Minions is better than it probably had a right to be. These Tic Tac-shaped critters from the Despicable Me franchise may be funny and endearing in small doses, but giving them their own spin-off feature film seems like an exercise in overkill (not-to-mention a cynical excuse for pumping out merchandise). After all, Scrat the Squirrel remains the only amusing part of the increasingly-awful Ice Age series, but while he's a terrific peripheral character, 90 straight minutes of his antics would be like hearing your four-year-old repeatedly telling the same knock-knock joke and expecting the same response every time.
Fortunately, Minions is more of a prequel than an actual spin-off, so it has more to offer. Their ‘origin’ story is sort-of perfunctory. Essentially, the Minions have existed throughout time, and having a despicable villain to serve is essential to their survival (leading to some amusing segments during the prologue about how former masters met their demise). The rest of the film takes place in 1968, when three of the Minions (Kevin, Stewart & Bob) try to save their species by venturing out into the world to find a new villain, which they think they’ve finally found with Scarlet Overkill (Sandra Bullock), who wants to steal the Queen of England’s crown.
|"We're gonna need a bigger boat."|
So at least there’s an actual plot on which to hang the Minions’ goofy antics, which are sometimes amusing, though it still helps if you’re a kid who can’t get enough of these guys. Still, patient adult viewers of a certain age will appreciate the attention to period detail and numerous cultural references, such as a truly laugh-out-loud nod to The Beatles’ Abbey Road album cover. Speaking of which, the film does a tremendous job incorporating classic songs from the era into various scenes, all of which fit perfectly (including The Beatles' actual recording of "Got to Get You Into My Life" during the end-credits, something which doesn‘t happen often...perhaps Sir Paul McCartney has a grandkid who loves this franchise).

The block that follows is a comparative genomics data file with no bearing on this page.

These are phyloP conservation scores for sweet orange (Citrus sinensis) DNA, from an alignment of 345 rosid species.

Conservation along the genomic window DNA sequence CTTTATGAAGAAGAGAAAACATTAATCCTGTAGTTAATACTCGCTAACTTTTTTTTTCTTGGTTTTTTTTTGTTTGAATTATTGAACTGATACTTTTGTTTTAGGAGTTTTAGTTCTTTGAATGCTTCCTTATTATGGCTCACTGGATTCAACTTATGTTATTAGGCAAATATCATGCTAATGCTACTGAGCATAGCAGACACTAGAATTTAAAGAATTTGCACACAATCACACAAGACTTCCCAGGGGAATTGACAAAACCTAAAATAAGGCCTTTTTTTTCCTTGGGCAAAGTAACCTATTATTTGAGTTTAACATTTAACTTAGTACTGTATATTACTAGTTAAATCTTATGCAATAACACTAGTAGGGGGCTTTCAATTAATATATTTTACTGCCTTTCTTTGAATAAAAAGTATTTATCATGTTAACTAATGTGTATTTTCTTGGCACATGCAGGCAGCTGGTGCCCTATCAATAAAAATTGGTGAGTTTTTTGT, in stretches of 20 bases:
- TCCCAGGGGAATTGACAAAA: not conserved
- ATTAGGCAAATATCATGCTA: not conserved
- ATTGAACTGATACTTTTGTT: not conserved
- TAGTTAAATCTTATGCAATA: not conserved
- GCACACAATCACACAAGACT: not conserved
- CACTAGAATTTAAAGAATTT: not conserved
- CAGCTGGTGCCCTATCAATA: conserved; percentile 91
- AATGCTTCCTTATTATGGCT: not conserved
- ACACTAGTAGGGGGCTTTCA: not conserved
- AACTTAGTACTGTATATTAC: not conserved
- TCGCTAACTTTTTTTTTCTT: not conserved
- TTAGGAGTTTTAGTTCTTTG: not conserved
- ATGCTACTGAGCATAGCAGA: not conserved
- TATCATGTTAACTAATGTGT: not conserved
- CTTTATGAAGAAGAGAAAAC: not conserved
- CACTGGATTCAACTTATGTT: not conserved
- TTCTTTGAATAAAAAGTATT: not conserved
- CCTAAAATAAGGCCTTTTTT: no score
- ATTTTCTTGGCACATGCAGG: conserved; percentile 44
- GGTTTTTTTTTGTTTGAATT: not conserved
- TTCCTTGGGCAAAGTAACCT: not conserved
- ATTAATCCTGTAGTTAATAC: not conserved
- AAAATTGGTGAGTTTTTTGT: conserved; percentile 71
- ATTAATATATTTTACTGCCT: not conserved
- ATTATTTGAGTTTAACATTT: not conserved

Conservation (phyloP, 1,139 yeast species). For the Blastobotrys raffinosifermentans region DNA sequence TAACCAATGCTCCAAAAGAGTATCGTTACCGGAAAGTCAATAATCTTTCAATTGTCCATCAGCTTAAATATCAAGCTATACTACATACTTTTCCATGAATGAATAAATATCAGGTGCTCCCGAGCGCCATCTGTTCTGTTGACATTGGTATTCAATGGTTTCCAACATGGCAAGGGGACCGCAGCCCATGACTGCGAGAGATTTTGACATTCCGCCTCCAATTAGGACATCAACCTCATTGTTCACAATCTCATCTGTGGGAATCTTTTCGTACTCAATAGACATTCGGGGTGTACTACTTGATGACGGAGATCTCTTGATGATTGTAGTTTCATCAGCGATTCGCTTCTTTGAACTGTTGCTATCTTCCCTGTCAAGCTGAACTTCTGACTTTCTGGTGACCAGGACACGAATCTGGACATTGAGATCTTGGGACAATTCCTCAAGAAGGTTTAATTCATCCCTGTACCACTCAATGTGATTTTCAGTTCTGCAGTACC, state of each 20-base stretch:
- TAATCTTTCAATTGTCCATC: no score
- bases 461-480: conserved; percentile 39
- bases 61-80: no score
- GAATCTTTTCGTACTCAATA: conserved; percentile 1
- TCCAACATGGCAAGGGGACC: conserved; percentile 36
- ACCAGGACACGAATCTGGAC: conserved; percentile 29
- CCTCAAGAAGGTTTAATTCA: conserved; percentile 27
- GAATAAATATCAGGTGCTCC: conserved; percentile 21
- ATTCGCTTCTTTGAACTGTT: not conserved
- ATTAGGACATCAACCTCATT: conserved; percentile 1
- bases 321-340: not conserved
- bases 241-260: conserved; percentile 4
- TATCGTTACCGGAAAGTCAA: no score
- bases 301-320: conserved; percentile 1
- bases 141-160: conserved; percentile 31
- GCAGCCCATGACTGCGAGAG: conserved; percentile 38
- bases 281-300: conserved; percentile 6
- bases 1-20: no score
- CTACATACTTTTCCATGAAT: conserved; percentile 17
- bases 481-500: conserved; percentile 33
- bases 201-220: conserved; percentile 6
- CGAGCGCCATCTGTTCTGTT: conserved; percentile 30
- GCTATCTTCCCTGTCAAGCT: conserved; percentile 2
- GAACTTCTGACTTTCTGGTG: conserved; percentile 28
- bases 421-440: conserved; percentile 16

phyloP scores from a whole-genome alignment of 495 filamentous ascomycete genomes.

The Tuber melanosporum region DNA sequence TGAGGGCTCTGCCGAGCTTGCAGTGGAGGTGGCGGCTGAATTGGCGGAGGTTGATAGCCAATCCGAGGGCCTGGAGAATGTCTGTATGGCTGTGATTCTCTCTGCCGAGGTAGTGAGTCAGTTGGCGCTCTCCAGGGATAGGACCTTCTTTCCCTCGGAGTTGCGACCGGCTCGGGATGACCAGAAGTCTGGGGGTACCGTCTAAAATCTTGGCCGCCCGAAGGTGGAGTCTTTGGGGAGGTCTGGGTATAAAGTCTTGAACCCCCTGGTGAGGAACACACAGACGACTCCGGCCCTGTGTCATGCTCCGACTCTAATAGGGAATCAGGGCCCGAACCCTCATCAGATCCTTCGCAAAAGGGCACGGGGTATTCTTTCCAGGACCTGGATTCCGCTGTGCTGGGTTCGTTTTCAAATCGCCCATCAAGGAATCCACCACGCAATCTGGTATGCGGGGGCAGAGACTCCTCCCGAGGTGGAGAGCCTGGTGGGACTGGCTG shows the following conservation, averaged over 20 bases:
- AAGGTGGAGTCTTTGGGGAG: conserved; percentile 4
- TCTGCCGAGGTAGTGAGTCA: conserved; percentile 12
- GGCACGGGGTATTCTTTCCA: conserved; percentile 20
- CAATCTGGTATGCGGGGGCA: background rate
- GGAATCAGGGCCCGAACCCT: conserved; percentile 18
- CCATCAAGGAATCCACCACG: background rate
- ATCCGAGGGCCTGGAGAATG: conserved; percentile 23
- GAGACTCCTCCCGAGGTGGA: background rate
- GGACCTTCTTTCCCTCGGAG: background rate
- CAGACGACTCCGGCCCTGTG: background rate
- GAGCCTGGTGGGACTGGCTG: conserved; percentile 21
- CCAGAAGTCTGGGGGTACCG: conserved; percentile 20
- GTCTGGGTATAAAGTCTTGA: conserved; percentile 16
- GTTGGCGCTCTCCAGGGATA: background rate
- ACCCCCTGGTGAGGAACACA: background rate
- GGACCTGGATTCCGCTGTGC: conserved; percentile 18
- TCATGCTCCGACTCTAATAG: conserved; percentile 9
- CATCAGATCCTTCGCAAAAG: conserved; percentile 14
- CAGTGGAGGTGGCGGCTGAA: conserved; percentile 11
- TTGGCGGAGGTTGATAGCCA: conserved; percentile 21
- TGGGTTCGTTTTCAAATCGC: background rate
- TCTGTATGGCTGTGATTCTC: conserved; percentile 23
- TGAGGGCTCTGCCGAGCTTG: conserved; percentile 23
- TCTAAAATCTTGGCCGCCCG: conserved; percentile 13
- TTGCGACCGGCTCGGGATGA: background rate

Of course, the main emphasis is on the Minions themselves, with plenty of screen time dedicated to the same cute, slapstick situations which endeared them to audiences in the first place. While the film doesn’t really have a central character like Gru to keep it as focused as the Despicable Me films, I can’t imagine most kids not loving every minute of it. As for their parents, it’s worth enjoying with the family at-least once. But be prepared...the same knock-knock joke does pop up pretty often.
- 3 Additional Animated Shorts: "Cro-Minion", "Competition" & "Binky Nelson Unpacified" (of the three, "Competition" is arguably the funniest)
- Deleted Scene (Blu-Ray disc only)
- "Jingle Bells Minion Style" (Blu-Ray disc only)
- "Around the World Interactive Map"
- Featurette: "Behind the Goggles: The Illumination Story of the Minions"
- Blu-Ray 3-D, DVD and Digital Copies
NOT BAD...YOUR KIDS WILL LOVE IT.
YOU? ONCE IS PROBABLY ENOUGH.
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